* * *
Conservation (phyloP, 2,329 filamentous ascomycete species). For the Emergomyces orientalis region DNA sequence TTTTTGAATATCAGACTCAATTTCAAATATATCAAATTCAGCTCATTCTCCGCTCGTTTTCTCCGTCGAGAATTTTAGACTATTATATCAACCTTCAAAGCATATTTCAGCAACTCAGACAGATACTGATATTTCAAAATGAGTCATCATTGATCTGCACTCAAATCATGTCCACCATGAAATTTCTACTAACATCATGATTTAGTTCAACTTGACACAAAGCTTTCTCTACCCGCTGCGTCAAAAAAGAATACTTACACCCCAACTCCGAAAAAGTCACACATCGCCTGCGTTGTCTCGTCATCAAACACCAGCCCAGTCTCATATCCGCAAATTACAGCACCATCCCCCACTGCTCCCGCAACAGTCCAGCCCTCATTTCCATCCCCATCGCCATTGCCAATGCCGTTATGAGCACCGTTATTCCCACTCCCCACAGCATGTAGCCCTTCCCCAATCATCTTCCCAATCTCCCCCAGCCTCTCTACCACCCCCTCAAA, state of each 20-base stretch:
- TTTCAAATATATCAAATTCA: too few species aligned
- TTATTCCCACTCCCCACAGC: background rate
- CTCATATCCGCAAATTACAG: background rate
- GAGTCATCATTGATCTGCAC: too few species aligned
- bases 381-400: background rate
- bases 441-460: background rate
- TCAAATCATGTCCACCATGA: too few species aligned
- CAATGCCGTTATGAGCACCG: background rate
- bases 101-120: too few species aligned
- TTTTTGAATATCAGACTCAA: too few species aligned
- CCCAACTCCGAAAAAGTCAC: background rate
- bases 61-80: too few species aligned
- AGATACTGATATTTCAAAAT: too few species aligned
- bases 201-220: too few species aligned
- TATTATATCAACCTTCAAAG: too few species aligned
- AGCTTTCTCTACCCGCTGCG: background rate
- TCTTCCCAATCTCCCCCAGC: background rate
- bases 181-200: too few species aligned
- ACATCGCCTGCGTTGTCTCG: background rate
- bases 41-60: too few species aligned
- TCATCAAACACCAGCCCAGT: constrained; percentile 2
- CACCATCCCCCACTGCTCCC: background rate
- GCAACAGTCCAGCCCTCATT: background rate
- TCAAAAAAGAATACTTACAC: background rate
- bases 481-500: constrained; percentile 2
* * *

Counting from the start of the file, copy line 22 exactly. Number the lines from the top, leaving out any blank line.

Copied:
- TCATCAAACACCAGCCCAGT: constrained; percentile 2